Saturday, December 26, 2009

Dam Busters

617 Squadron RAF was formed in March 1943 to attack the Mohne and Sorpe dams, which provided water to the industrial German Ruhr region, and the Eder, which helped keep canals at navigable depth. A special bomb was developed for the mission by Barnes Wallis. Dropped from low level, it bounced on the water before sliding down the dam wall. On the night of May 16-17, the Mohne and Eder dams were both breached, but although loss of life and industrial dislocation were considerable, the damage was short-lived. Above, Wing Commander Guy Gibson, commander of 617 Squadron, is seen boarding his Lancaster. Eight of the nineteen bombers were lost.

The Barnes Wallis 9,250 Ib (4,195 kg) bouncing bomb slung below a British Lancaster bomber.

The breached Mohne dam four hours after the raid.

Guy Gibson, photographed near RAF Scampton on 22 July 1943. Awarded the Victoria Cross, Britain's highest award for military valour, Gibson was killed the following year at the age of 26.

Thursday, September 3, 2009

The Pacific — 1943

In early 1943, Australian troops, fighting in dreadful conditions, extinguished the Japanese beachheads of Buna, Gona, and Sanananda Point on New Guinea. The Casablanca conference that January suggested that one-third of Allied resources should be deployed against Japan, but the British felt unable to agree to a fixed formula. The U.S. Joint Chiefs agreed a broad strategy, with MacArthur and Admiral William F. Halsey pushing on through the Solomons and along the New Guinea coast, while Nimitz “island hopped” across the central Pacific towards Japan.

An Australian forward post (above) near Sanananda, less than thirty yards from the Japanese. The robust and reliable .303 Bren was the light automatic weapon in British and Commonwealth infantry sections.

Australian infantry, assisted by a Stuart light tank, during the final assault on Buna.

The battle for Buna sorely tried the U.S. 32nd Infantry Division, which had not been trained for jungle warfare and was poorly equipped: it lost almost ninety per cent of its strength from battle casualties and sicknesses. But it was a disaster for the Japanese: this photograph shows Japanese bodies on the shoreline.

Japanese prisoners were very rare. These, both badly wounded, were taken when Gona fell.

After expelling the Japanese from southern New Guinea, the Australians moved northwards. In September 1943, the Japanese strongholds of Lae and Salamua were taken. Here U.S. paratroops jump into the Markham Valley in an effort to block the Japanese escape from Lae.

New Zealanders had already played a distinguished part in the war in the Western Desert, and added to these laurels in the Pacific. Here, New Zealand troops (in their distinctive "lemon-squeezer" hats) land from U.S. landing craft on Vella Lavella in the Solomons.

Rabual, on the island of New Britain, was a powerful Japanese air base. It was so heavily defended that a decision to capture it was reversed at the Quebec conference in August 1943, and it was so badly hammered from air and sea that the Japanese substantially scaled it down. Here a U.S. aircraft attacks with a white phosphorus incendiary bomb.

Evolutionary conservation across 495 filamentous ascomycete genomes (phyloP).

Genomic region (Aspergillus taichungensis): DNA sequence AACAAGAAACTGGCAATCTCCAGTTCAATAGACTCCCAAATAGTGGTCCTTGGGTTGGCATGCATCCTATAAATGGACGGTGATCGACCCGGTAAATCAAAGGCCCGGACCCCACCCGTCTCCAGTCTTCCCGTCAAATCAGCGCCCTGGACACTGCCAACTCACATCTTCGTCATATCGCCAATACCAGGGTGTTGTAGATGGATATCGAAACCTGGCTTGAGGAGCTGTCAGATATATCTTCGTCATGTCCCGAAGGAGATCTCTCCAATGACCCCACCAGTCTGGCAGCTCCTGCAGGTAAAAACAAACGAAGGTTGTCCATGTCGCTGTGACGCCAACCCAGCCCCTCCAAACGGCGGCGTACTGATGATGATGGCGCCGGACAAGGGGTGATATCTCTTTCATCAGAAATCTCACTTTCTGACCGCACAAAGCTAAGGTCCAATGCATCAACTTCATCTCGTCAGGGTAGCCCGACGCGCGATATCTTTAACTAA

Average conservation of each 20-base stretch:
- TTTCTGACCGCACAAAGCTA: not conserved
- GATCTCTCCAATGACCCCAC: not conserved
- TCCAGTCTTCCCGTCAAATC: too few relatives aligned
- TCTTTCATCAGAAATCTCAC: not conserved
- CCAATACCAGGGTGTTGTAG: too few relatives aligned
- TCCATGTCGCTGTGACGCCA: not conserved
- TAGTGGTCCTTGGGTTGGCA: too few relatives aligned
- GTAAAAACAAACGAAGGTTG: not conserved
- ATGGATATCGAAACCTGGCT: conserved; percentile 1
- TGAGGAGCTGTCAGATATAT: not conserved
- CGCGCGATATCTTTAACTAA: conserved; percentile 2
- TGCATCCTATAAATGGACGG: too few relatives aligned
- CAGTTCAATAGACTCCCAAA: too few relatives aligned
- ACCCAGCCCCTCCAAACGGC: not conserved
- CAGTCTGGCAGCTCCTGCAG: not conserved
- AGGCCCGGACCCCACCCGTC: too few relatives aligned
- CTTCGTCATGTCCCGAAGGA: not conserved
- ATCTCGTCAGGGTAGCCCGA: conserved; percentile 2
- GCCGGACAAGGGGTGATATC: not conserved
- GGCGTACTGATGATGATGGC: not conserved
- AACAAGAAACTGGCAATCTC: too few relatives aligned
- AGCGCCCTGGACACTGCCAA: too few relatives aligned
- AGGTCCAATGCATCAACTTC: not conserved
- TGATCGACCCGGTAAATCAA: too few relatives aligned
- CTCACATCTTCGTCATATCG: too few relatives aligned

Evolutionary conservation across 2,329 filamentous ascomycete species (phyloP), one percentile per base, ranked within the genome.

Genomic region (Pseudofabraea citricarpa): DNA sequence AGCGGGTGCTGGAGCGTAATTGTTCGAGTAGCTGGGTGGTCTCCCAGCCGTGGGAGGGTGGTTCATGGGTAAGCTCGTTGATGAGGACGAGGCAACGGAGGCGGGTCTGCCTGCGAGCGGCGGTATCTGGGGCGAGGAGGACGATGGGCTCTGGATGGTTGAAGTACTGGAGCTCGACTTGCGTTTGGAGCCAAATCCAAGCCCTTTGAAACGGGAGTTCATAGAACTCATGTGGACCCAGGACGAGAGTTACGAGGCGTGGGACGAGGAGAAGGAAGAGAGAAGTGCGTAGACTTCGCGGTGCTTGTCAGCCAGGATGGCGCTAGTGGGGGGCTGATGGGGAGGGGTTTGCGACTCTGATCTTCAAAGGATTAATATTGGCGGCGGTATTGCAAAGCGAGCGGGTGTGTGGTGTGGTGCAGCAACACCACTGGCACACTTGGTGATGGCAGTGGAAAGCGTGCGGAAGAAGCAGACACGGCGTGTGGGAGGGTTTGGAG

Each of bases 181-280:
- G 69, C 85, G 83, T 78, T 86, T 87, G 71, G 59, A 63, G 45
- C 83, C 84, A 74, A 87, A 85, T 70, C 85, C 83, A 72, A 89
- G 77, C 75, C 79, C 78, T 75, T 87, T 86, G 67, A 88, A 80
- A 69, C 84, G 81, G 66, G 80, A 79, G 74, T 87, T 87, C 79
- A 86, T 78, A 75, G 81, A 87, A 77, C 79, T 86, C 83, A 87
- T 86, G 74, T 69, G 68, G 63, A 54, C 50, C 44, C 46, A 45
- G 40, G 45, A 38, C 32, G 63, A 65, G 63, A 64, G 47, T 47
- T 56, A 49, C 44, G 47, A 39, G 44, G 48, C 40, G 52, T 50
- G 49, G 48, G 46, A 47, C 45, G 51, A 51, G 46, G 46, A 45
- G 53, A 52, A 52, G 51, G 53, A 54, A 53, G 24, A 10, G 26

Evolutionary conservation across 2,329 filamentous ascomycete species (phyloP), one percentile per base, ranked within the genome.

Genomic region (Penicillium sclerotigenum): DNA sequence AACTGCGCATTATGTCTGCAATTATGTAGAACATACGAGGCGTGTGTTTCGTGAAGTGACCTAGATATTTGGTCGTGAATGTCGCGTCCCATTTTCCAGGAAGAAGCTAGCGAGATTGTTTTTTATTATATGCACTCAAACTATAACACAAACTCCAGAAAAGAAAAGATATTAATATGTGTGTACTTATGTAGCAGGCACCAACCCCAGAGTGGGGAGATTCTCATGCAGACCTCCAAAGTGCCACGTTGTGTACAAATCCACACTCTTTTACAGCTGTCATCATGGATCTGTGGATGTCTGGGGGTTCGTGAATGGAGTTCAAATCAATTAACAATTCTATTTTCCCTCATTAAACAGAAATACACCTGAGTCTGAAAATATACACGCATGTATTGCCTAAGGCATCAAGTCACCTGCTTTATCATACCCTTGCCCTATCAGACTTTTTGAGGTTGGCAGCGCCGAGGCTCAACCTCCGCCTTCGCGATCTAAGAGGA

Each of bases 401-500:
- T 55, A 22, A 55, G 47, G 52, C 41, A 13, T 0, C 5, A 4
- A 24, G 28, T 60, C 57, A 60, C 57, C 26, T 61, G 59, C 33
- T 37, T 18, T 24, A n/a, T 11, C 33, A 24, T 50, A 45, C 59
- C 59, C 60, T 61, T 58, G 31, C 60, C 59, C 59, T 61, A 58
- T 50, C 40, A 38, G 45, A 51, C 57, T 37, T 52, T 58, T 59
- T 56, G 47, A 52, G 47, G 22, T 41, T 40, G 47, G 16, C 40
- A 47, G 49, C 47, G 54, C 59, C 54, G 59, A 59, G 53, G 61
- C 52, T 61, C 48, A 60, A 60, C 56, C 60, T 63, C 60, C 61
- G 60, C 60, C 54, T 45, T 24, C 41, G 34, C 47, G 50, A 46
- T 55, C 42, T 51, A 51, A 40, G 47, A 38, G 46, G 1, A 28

On November 1, 1943, the Americans landed on Bougainville, strategically placed between MacArthur’s and Nimitz’s areas of operations. The Japanese held a tiny part of the island to the very end of the war, but most of their positions had been taken in this sort of knock-down drag-out fighting: a flame thrower scorches a Japanese bunker while riflemen give covering fire.

Almost all Japanese preferred suicide to surrender. These infantrymen on Tarawa have shot themselves in the head, using a toe to pull the trigger.

This essence of the war at sea: a Japanese torpedo-bomber is hit by short-range fire from a U.S. carrier, December 4, 1943.

Wednesday, September 2, 2009

Katyn — 1943

When Poland was divided between Russia and Germany in 1939, over 180,000 Polish prisoners of war fell into Soviet hands: officers were segregated in special camps. In April 1943, the Germans discovered a mass grave in Katyn forest near Smolensk, later found to contain the remains of 4,400 Polish officers, and accused the Russians of mass murder, summoning an international team of experts to investigate the crime. Although the Russians long blamed the Germans for the atrocity, in 1990 they at last admitted responsibility.

The victims had their hands wired behind their backs (above) and had been shot in the back of the head. This evocative photograph sums up the fate of tens of thousands of victims of mass murder during the war.

The German-sponsored international experts (below, all but one from Axis or occupied countries) examining of the bodies of Katyn. When the London-based Polish government in exile suggested an impartial International Red Cross investigation, the Russians broke off diplomatic relations.

Sunday, August 9, 2009

The Battle of the Convoys

Churchill wrote that the only thing that really worried him was the submarine menace. The Battle of the Atlantic reached its crescendo in 1943, when operations in North Africa drew escorts away from the Atlantic, and Britain depended utterly on the main North Atlantic convoy routes at the very time that German submarines, concentrated in “wolf packs,” redoubled their efforts, paying particular attention to the narrowing gap in mid-Atlantic left uncovered by land-based aircraft. ULTRA proved decisive, enabling escorts to find submarines with accuracy: the Germans lost 47 in May alone. Sinkings continued, but the battle was won by the end of the month.

Above, the Torch convoy at sea, November 1942. The convoy was kept under an air umbrella that reduced the risk of attack, but demands imposed on convoy escorts by the demands of North Africa were to influence the Battle of the Atlantic.

Arctic convoys ferried supplies to Russia. Here the cruiser HMS Belfast is at sea in northern waters, March 1943.

Most British warships relied on multi-barrelled automatic “pom-poms” for close defence against aircraft. This air spotter, binoculars at the ready, watches for hostile aircraft.